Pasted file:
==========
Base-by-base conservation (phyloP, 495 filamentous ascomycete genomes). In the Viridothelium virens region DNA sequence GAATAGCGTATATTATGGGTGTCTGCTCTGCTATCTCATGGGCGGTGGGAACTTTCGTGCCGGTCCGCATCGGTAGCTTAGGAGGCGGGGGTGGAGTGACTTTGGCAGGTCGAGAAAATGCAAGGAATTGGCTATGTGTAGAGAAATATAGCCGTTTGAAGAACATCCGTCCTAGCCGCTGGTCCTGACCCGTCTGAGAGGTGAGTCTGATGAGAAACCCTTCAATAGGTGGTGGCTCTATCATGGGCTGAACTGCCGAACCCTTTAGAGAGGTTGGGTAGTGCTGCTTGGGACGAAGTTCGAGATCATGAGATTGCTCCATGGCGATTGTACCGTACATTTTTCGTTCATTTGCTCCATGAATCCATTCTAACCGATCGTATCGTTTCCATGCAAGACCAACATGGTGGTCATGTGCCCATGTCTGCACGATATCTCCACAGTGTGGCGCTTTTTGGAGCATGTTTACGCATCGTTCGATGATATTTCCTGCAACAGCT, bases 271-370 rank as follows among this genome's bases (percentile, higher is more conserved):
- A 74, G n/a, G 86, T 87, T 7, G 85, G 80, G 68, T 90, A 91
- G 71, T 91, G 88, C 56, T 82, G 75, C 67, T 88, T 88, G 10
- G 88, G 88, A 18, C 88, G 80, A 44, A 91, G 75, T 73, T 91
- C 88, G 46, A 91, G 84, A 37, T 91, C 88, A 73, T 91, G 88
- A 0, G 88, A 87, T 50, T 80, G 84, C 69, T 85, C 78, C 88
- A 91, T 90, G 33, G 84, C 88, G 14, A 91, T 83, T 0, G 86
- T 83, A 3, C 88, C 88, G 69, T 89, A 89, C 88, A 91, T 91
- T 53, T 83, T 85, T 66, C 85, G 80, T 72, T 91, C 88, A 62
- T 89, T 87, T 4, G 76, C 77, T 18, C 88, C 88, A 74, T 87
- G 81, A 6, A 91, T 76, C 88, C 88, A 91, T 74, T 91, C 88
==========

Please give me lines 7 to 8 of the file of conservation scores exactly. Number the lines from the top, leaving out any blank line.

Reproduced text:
- A 91, T 90, G 33, G 84, C 88, G 14, A 91, T 83, T 0, G 86
- T 83, A 3, C 88, C 88, G 69, T 89, A 89, C 88, A 91, T 91